Money talks

Money makes the world go round, but a good conversation about finances is passionately avoided by most loved ones and labelled as absolutely not romantic. This while being well informed about your husband’s financial situation significantly increases the chance of a successful marriage. The fact that you can literally get grey hair from financial problems and that they are an important source of marital problems and thus of a divorce, will not surprise most people.

But the fact that there is a correlation between the likelihood of you staying together and how well aware you are of your husband’s financial profile before marriage is something that is a lot less known and that the average person does not think about. By financial profile, I mean on the one hand the assets and debts of the partner and on the other hand how the partner deals with finances (paying bills on time, creditworthiness) and what his or her emotional and symbolic relationship is to money (generous or grumpy, fearful or trusting, afraid that there is not enough, trust that there will be enough, deriving status from it, feeling that you have not earned it, sloppy or excessive punctuality with money, what money stands for with the partner and what goals or dreams the partner wants to achieve with it).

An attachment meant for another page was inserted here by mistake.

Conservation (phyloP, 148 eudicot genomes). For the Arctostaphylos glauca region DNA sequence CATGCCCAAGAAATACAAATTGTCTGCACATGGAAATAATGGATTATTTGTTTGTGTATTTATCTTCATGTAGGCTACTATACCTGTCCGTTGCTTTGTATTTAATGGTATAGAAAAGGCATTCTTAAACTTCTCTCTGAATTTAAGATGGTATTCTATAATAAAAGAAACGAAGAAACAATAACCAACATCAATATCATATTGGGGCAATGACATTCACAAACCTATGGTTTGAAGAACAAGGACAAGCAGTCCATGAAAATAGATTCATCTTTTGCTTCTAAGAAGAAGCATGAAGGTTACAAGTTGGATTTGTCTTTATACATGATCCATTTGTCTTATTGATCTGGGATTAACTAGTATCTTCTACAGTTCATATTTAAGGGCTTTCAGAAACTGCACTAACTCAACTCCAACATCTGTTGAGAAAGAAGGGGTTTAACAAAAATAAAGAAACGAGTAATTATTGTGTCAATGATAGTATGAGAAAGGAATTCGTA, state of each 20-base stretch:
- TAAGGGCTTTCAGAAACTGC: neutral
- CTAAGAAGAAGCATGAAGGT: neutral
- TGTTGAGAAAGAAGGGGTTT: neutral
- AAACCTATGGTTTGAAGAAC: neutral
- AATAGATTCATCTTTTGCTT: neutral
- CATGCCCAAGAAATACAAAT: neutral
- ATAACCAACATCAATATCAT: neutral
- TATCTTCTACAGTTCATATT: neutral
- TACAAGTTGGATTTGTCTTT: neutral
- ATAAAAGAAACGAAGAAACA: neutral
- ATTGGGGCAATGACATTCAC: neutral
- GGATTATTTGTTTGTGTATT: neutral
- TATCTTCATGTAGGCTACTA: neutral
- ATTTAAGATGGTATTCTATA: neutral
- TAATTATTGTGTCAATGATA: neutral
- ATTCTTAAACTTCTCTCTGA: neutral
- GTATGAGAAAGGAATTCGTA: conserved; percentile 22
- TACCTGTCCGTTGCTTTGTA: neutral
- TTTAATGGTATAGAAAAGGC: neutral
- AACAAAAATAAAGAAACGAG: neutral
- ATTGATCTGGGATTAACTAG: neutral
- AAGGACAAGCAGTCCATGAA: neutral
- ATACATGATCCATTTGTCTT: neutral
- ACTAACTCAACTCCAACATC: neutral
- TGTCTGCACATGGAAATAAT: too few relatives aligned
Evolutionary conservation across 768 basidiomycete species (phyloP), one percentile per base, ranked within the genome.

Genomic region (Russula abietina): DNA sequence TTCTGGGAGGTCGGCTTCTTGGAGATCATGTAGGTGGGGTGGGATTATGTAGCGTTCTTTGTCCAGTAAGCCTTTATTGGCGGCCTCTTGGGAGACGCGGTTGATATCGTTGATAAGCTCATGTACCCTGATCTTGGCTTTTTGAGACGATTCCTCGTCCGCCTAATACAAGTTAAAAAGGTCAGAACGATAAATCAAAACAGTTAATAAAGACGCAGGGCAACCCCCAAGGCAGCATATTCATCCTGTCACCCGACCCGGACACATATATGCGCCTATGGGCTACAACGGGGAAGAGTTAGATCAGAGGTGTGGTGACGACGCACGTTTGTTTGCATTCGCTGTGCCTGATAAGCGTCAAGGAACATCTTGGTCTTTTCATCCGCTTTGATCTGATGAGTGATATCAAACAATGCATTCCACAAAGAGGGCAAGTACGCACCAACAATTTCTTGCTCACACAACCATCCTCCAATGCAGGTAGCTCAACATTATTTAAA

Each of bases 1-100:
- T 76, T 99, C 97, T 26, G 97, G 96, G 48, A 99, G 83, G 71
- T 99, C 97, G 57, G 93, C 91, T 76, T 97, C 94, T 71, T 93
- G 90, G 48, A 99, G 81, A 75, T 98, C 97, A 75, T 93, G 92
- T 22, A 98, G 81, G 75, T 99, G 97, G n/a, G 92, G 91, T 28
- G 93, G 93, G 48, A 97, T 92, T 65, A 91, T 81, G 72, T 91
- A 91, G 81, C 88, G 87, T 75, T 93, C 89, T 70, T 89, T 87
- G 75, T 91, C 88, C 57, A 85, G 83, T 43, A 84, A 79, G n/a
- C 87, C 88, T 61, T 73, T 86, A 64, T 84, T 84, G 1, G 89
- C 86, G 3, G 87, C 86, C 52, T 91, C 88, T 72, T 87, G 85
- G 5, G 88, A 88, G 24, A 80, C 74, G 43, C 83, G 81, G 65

A national survey in the United States found that 26% more of married couples than divorced couples had known what the income of their future spouse was. 36% more married couples had known about the student debt of their future spouse. And 30% more knew about their spouse’s payment history. Of the divorced couples, only 28% knew about the long-term financial goals of their former partner, while that was 60% for the couples who were still together. A significant difference. An important difference when you consider that money has a great symbolic value and stands for dreams, security, and success.